Folks, the holiday rush is upon us. Did it sneak up on anyone else?

Elsewhere in the food blogosphere it’s time for the mad cookie-making rush. ’Tis the season to blitz the grocery store for butter, sugar, and those festive sprinkles I only find appealing at Christmastime. But lest I get your hopes up, let me state upfront: This post is not about Christmas cookies, nor Hanukkah cookies for that matter (e.g., rugelach). For confection instructions, I leave you in the capable hands of Martha. Or Sunset magazine. Or 101 Cookbooks. Whichever the case may be.

This post is about what you’ll eat in the 15 minutes you have to scrounge up dinner between rounds of baking or pre-holiday work deadlines. You can thank me later for staving off that sugar coma.

A year ago The Kitchn held a brilliant contest soliciting recipes from readers for quick weeknight meals. The results are a treasure trove of quick, nutritious fixes—recipes that are faster than takeout and as a general rule, more wholesome.

Holidays aside, I’m still readjusting to working full-time and commuting beyond my backyard. Speedy recipes such as the one below are more sophisticated than a  “quickadilla” (a microwaved quesadilla, for the uninitiated), but easy enough to fend off the temptation of takeout Thai food. I’ve made this dish twice in two weeks, largely because I have these staples (eggs, canned tomatoes, garlic, bread, olive oil) on hand on any given weeknight.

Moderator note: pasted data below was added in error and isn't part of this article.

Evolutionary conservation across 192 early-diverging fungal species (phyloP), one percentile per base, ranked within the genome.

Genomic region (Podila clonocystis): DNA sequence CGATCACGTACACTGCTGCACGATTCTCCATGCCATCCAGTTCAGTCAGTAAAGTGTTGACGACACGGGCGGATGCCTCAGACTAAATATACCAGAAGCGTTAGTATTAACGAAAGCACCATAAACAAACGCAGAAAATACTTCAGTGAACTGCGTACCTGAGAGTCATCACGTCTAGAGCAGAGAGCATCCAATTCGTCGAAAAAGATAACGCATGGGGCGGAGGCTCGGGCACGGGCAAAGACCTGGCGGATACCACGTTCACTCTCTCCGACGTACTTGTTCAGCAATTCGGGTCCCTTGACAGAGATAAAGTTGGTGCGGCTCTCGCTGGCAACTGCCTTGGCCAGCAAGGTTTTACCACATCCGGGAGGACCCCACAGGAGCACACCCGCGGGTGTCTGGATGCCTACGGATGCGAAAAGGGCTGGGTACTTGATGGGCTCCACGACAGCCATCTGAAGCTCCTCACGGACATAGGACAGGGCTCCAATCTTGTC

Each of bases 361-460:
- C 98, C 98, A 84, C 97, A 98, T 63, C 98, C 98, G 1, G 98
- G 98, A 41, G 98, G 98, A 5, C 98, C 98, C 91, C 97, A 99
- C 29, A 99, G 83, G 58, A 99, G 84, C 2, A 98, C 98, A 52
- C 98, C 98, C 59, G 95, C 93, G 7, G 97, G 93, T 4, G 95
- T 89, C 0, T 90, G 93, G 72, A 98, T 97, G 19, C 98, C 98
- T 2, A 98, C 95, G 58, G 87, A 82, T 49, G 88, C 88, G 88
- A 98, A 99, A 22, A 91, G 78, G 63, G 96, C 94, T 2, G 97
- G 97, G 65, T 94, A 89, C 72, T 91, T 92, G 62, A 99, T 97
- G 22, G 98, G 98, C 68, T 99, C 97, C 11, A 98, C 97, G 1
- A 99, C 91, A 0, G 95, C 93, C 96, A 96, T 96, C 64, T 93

Granted, I see the irony in sharing a recipe named “Eggs in Purgatory” around Christmas. I plead innocent to sacrilege.

Uova in Purgatorio

Adapted from Paul, courtesy of The Kitchn

5 eggs
1/2 can of whole plum tomatoes (San Marzano are best)
3 large cloves of garlic
1/4 cup extra virgin olive oil
1/2 cup torn basil or flat-leafed parsley
Red pepper flakes
Salt and pepper

Place 1/2 cup of plum tomatoes, with some of the tomato juice, in a bowl and crush with your hand until the tomatoes are broken but not completely smashed.

Heat olive oil in a large skillet over mid-high heat. Slice garlic as thin as possible and add to the hot oil, season with salt and red pepper flakes. When garlic is light brown, a little darker than usual, add the crushed tomatoes, and season with salt and pepper.

Cook tomato sauce until you can pull a spoon across the pan and the sauce stays separated.

Make 5 holes in the sauce and crack an egg into each hole. Cover and turn the heat down to medium. When eggs are firm but yolks are still runny add the basil or parsley and plate. Drizzle with a little olive oil and you’re ready to eat. Buon appetito! This dish is best served with toasted semolina or other crunchy bread.